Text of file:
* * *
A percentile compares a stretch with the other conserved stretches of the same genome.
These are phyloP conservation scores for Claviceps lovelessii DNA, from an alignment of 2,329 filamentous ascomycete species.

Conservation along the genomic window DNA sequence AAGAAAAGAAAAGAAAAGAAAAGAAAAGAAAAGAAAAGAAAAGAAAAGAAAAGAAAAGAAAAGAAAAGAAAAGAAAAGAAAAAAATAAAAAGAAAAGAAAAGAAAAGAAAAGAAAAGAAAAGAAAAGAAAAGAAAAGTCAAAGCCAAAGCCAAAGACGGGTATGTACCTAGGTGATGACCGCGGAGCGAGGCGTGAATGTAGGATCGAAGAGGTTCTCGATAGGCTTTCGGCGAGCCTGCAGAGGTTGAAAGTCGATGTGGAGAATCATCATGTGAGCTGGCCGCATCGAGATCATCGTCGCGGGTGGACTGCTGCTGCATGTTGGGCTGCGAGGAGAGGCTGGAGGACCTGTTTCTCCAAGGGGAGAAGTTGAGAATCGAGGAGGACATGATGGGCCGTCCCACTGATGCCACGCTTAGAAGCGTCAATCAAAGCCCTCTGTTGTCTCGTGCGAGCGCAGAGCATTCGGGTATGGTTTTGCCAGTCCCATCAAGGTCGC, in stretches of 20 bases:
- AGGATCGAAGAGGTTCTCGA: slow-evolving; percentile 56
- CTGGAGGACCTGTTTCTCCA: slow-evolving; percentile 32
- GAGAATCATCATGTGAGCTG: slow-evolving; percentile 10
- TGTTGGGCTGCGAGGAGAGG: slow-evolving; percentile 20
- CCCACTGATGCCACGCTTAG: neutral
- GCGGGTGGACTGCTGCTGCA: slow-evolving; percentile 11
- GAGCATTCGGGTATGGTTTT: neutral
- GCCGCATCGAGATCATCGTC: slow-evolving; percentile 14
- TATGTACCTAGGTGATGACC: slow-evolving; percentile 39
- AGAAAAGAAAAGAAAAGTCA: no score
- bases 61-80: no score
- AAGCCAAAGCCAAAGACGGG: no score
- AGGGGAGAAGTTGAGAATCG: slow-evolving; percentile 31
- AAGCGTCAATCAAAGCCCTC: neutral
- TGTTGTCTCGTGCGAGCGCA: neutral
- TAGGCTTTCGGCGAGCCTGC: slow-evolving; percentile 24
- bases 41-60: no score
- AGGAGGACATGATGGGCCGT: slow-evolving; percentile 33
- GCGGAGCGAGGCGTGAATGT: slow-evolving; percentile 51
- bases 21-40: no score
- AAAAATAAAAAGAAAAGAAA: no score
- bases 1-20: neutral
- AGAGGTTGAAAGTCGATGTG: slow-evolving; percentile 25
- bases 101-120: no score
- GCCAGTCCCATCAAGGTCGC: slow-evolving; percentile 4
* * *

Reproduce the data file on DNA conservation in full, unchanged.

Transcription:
A percentile compares a stretch with the other conserved stretches of the same genome.
These are phyloP conservation scores for Claviceps lovelessii DNA, from an alignment of 2,329 filamentous ascomycete species.

Conservation along the genomic window DNA sequence AAGAAAAGAAAAGAAAAGAAAAGAAAAGAAAAGAAAAGAAAAGAAAAGAAAAGAAAAGAAAAGAAAAGAAAAGAAAAGAAAAAAATAAAAAGAAAAGAAAAGAAAAGAAAAGAAAAGAAAAGAAAAGAAAAGAAAAGTCAAAGCCAAAGCCAAAGACGGGTATGTACCTAGGTGATGACCGCGGAGCGAGGCGTGAATGTAGGATCGAAGAGGTTCTCGATAGGCTTTCGGCGAGCCTGCAGAGGTTGAAAGTCGATGTGGAGAATCATCATGTGAGCTGGCCGCATCGAGATCATCGTCGCGGGTGGACTGCTGCTGCATGTTGGGCTGCGAGGAGAGGCTGGAGGACCTGTTTCTCCAAGGGGAGAAGTTGAGAATCGAGGAGGACATGATGGGCCGTCCCACTGATGCCACGCTTAGAAGCGTCAATCAAAGCCCTCTGTTGTCTCGTGCGAGCGCAGAGCATTCGGGTATGGTTTTGCCAGTCCCATCAAGGTCGC, in stretches of 20 bases:
- AGGATCGAAGAGGTTCTCGA: slow-evolving; percentile 56
- CTGGAGGACCTGTTTCTCCA: slow-evolving; percentile 32
- GAGAATCATCATGTGAGCTG: slow-evolving; percentile 10
- TGTTGGGCTGCGAGGAGAGG: slow-evolving; percentile 20
- CCCACTGATGCCACGCTTAG: neutral
- GCGGGTGGACTGCTGCTGCA: slow-evolving; percentile 11
- GAGCATTCGGGTATGGTTTT: neutral
- GCCGCATCGAGATCATCGTC: slow-evolving; percentile 14
- TATGTACCTAGGTGATGACC: slow-evolving; percentile 39
- AGAAAAGAAAAGAAAAGTCA: no score
- bases 61-80: no score
- AAGCCAAAGCCAAAGACGGG: no score
- AGGGGAGAAGTTGAGAATCG: slow-evolving; percentile 31
- AAGCGTCAATCAAAGCCCTC: neutral
- TGTTGTCTCGTGCGAGCGCA: neutral
- TAGGCTTTCGGCGAGCCTGC: slow-evolving; percentile 24
- bases 41-60: no score
- AGGAGGACATGATGGGCCGT: slow-evolving; percentile 33
- GCGGAGCGAGGCGTGAATGT: slow-evolving; percentile 51
- bases 21-40: no score
- AAAAATAAAAAGAAAAGAAA: no score
- bases 1-20: neutral
- AGAGGTTGAAAGTCGATGTG: slow-evolving; percentile 25
- bases 101-120: no score
- GCCAGTCCCATCAAGGTCGC: slow-evolving; percentile 4